U.S. Water News Online
SAN FRANCISCO -- Three San Francisco Bay area water pollution control agencies -- Bay Area Pollution Prevention Group, Bay Area Storm Water Management Agencies Association, and Bay Area Dischargers Association -- have joined together to raise public awareness of how wastewater and stormwater pollution occurs and what can be done to prevent it.
This first-of-its-kind media relations campaign for the region will be spearheaded by SR Marketing, a public relations and marketing firm which specializes in serving environmental agencies and organizations.
SR Marketing has a solid track record in such campaigns, receiving a 1995 Compass Award from the Public Relations Society of America for a stormwater pollution prevention campaign on behalf of The Lindsay Museum funded by the U.S. Environmental Protection Agency.
But according to company founder Susan Reynolds, the up-coming Bay Area-wide campaign, which will continue through the end of June, is the first time stormwater and wastewater pollution will be addressed jointly as related aspects of the same basic problem.
"The truth is," said Reynolds, "individuals are the number one source of stormwater pollution, or urban runoff. And what goes down storm drains -- motor oil, house paint, any of the toxic substances commonly used in households -- finds its way into our wastewater systems."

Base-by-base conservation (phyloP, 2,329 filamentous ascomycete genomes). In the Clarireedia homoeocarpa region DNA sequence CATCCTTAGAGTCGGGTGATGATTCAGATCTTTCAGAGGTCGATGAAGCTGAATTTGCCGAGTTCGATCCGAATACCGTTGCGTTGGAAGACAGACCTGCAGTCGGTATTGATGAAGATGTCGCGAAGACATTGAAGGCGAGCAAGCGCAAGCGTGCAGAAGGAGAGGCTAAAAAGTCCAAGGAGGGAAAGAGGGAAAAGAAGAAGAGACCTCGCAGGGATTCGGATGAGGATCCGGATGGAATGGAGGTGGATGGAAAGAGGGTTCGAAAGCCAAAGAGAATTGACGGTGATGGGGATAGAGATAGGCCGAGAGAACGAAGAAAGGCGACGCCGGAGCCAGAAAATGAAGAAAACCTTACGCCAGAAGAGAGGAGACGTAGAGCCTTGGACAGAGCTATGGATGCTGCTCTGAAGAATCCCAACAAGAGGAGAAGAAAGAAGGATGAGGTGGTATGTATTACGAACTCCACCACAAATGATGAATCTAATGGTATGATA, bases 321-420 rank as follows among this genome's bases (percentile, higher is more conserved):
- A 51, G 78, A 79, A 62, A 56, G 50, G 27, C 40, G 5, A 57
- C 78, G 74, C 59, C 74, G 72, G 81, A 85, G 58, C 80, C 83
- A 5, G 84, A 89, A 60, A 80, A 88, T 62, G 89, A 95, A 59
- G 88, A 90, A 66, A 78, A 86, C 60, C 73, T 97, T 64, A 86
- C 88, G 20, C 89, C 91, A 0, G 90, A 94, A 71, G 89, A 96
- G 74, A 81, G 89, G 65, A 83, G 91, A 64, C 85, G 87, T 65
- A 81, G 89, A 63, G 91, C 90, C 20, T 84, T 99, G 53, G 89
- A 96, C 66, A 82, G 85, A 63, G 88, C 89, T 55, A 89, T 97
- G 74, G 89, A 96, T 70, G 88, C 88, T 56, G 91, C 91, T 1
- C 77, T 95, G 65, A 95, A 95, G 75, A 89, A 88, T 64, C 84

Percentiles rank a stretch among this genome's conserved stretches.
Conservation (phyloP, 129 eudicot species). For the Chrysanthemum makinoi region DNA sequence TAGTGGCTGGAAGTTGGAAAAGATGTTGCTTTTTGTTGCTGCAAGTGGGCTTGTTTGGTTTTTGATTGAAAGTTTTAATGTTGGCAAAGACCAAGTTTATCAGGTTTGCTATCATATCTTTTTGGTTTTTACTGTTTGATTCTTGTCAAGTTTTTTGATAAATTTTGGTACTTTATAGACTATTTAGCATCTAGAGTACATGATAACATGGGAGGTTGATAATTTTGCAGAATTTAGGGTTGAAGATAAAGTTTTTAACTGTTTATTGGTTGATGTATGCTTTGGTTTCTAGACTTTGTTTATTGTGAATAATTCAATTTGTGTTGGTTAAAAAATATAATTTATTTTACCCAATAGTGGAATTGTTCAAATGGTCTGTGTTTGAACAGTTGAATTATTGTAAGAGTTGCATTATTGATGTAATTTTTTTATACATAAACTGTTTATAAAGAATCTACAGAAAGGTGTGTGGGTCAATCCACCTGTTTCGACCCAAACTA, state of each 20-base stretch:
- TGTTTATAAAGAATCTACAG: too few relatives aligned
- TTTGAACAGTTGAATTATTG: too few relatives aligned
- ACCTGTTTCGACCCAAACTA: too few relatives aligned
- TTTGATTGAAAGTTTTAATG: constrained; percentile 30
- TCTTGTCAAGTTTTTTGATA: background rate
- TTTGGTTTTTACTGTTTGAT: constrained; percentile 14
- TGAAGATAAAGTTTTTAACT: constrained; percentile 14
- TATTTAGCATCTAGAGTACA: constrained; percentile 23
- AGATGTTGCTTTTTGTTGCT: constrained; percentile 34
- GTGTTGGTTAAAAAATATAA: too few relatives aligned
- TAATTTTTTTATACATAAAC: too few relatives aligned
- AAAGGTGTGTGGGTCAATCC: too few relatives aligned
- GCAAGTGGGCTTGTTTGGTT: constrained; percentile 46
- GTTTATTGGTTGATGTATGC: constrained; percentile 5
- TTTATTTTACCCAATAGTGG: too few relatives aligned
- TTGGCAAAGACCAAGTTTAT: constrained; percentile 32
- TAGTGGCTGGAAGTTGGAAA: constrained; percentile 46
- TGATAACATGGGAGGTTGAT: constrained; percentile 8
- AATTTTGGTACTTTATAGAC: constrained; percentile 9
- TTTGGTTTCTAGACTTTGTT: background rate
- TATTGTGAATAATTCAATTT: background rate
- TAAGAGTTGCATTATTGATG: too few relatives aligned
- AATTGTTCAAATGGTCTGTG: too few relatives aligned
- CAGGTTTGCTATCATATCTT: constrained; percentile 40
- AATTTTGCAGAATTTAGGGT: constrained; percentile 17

But wastewater treatment plants, explains Reynolds, are simply not equipped to deal with anything but organic wastes, so toxic materials that find their way into the system through carelessness or ignorance eventually end up in the ecosystem. Unless the problem is corrected, she said, such pollution can have long-term negative impacts.
The stormwater media relations campaign will be two-pronged, said Reynolds, focusing on educating the press and media on this issue, as well as the general public.
"We need to sell the public not only on the need for ecologically sound alternatives to conventional products and practices," she said, but offer them alternatives that are both easy to use and cheap."
Toothpaste, for example, is an excellent substitute for silver polish, according to Reynolds. It works as well, is not toxic, and is cheaper than the products people are accustomed to using. Likewise, hot water and vinegar provide an attractive alternative to more toxic window cleaning products, she said.
"The key," said Reynolds, "is getting people to change their habits."
Reynolds points to a success story in the Bay area -- a recent ban on copper sulfate, once used to kill the roots of trees and plants that commonly penetrate household pipes and drains. The ban was the result of a public education campaign on the negative effects the copper was having on the Bay ecosystem.
As a result of that campaign, she said, there has been a measurable reduction of copper in the San Francisco Bay area. "Even a small change in public attitude," she said, "can make a difference."
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